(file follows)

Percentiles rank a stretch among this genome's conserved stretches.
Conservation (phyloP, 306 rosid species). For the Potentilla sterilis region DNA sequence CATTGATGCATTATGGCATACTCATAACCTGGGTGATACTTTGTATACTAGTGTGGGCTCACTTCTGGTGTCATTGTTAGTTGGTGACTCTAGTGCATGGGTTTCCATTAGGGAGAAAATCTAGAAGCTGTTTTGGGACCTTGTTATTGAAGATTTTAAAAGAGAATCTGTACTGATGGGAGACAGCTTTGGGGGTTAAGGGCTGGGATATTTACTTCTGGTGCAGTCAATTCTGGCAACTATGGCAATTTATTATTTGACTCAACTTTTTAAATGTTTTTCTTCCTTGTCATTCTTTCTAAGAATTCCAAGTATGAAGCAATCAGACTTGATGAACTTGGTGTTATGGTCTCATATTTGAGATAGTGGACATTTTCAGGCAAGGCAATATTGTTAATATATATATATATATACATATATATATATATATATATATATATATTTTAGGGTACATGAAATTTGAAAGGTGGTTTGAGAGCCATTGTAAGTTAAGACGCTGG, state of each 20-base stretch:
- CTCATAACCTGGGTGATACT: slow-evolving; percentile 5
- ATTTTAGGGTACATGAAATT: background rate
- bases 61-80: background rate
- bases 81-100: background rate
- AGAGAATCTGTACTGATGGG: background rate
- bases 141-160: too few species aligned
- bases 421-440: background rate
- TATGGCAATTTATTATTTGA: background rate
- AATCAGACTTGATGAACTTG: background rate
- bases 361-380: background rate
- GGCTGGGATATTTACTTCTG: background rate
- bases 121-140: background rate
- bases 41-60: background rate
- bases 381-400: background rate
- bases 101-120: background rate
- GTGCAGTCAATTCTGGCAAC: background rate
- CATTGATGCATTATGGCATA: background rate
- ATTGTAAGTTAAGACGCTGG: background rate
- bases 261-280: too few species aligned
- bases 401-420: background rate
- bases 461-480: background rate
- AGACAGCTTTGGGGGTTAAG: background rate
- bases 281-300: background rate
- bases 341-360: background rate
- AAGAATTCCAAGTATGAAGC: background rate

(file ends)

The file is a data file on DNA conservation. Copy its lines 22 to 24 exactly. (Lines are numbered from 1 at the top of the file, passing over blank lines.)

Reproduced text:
- bases 401-420: background rate
- bases 461-480: background rate
- AGACAGCTTTGGGGGTTAAG: background rate